If video deterred crime, most crime wouldn't be captured on it. If a criminal has no reason to legitimately fear being shot, he will act with impunity.

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July 30, 2014, 06:37:39 PM
 #109

Most video surveillance cameras are visible, but unnoticed.  Criminals are often unaware that they are being recorded.

For a Bitcoin face2face transaction, in addition to the other methods described in this thread, consider suggesting that both parties to the transaction face the surveillance camera (Starbucks, etc.) for 15 seconds before proceeding.  That should increase the deterrent value.

There are some people who would not want to do that, for legitimate reasons, so use your own judgement before proceeding.

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August 13, 2014, 08:48:32 AM
 #110

Thank you so much for the tips and informations here...
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August 13, 2014, 02:09:06 PM
 #111

Stickied. Great tips for local transactions, and should help to keep new users safe.

Thanks!  Grin

Thanks for the sticky! Really hope this advice can help everyone out!

Yes, it will help everyone especially those newbie

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August 17, 2014, 12:23:46 AM
 #112

well written, thanks for taking the time.  Grin
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September 06, 2014, 06:51:11 PM
 #113

If video deterred crime, most crime wouldn't be captured on it. If a criminal has no reason to legitimately fear being shot, he will act with impunity.

You are suggesting lethal force versus each criminal? even the tiny ones?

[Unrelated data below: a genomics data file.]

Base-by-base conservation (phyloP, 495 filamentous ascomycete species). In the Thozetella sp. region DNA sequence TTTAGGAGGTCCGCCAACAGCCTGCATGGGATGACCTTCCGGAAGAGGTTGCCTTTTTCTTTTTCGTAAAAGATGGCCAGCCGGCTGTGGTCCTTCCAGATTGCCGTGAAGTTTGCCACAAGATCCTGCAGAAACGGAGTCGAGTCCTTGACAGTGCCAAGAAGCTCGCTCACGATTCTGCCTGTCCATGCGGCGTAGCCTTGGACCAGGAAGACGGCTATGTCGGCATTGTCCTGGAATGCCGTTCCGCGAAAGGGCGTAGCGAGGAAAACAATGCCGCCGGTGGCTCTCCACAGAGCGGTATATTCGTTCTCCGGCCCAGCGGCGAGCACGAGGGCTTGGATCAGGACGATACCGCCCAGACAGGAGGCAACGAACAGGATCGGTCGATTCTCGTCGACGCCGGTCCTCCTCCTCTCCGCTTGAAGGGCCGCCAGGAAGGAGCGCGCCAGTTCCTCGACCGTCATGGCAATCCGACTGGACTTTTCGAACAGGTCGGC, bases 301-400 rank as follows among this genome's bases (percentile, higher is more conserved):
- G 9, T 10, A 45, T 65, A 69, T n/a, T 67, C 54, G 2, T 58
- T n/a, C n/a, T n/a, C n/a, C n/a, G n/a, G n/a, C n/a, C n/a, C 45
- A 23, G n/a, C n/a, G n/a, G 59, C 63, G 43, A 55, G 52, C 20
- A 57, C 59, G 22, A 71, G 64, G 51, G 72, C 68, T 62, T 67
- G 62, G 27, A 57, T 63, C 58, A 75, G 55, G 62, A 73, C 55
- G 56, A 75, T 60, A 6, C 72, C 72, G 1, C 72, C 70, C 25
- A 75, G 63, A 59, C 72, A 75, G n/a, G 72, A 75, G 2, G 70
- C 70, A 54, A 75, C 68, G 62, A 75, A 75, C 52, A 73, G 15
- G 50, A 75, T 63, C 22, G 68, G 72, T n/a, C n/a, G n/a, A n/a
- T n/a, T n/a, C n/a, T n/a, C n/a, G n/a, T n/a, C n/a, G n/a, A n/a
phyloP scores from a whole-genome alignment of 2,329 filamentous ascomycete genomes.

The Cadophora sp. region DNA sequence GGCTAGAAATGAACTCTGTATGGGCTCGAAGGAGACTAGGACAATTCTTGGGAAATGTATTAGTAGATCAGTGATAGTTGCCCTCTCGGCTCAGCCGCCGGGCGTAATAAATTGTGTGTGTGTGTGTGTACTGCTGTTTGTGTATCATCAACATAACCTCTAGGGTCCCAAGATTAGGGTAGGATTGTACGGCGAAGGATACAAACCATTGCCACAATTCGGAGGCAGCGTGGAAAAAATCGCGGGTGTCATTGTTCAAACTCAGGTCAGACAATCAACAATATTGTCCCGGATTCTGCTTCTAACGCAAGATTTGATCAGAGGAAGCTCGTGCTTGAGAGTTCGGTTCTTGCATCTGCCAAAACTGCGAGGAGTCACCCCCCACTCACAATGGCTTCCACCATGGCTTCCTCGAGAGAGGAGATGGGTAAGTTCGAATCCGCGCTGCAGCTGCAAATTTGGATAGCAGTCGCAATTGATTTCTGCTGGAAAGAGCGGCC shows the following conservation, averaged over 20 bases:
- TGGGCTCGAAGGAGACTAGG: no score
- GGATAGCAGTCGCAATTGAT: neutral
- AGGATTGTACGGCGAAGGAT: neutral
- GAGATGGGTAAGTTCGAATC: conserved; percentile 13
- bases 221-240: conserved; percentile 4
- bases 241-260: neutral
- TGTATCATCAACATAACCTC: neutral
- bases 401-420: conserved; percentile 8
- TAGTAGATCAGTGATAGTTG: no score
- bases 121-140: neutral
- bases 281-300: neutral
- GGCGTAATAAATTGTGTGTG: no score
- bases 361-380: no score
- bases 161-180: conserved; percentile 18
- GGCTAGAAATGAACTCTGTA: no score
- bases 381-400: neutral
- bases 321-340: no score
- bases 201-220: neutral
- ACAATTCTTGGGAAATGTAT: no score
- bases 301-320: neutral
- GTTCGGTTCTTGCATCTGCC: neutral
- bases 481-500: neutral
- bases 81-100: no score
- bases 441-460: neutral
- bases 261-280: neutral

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September 06, 2014, 07:20:04 PM
 #114

If video deterred crime, most crime wouldn't be captured on it. If a criminal has no reason to legitimately fear being shot, he will act with impunity.

You are suggesting lethal force versus each criminal? even the tiny ones?

Define "tiny".

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September 13, 2014, 02:58:40 AM
 #115

The intention of this topic is to help new buyers and sellers in the BitCoin community who are looking to meet up and trade locally. I've done a lot of local trades and sales over the years, so I'm hoping that my experiences can help beginners by giving them ideas on how to trade safely.

Fantastic info, thank you for providing this.

Personal safety does need to be top of mind, as is also emphasized on ShadowLife's post:

Quote
Once you received the money, you have to make sure that you don’t leave the protected public places with the money to avoid getting robbed after the deal
- http://shadowlife.cc/2012/11/secure-and-professional-bitcoin-otc-exchanges

I haven't completed all that many in-person trades myself but more than once now I have been asked to sell for cash an amount of bitcoins larger than any amount I would be selling by myself.  But had I previously gotten in contact with other traders in my area a larger trade amount probably could have been arranged since that would allow me to have to trade only up to my personal max level and then also there would be two or more of us present when the cash traded hands.

As far as buying bitcoins from an untrusted stranger, the risk of double spending (due to either a Race attack or a Finney attack) is significant enough to require at least one confirmation (or a Green address transfer or a service such as a LocalBitcoins "Transaction" where the funds released to the buyer would always be already-confirmed funds).

One challenge with in-person trading is with communications and coordinating the meet.  Unless you are already planning on spending a couple hours at a coffee shop or wherever, make sure to specify in advance your expectations otherwise you'll often be stuck waiting for your trading partner to show, oftentimes in vain.

For a recent trade the buyer arrived on time but he needed to get cash from an ATM.  It was only then that he learned that his bank account has a low maximum daily withdrawal amount, leaving me holding more bitcoins (and less cash) than I had planned.  Had I confirmed that the buyer had cash in-hand before even setting a meeting time and location is something that would have saved me time, money and the resulting headache.


very helpful, thx
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September 16, 2014, 07:50:36 PM
 #116

nice one
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September 17, 2014, 03:02:01 AM
 #117

I was writing this as a reply to someone else's topic and it got kind of lengthy, so I decided to make it into a topic instead.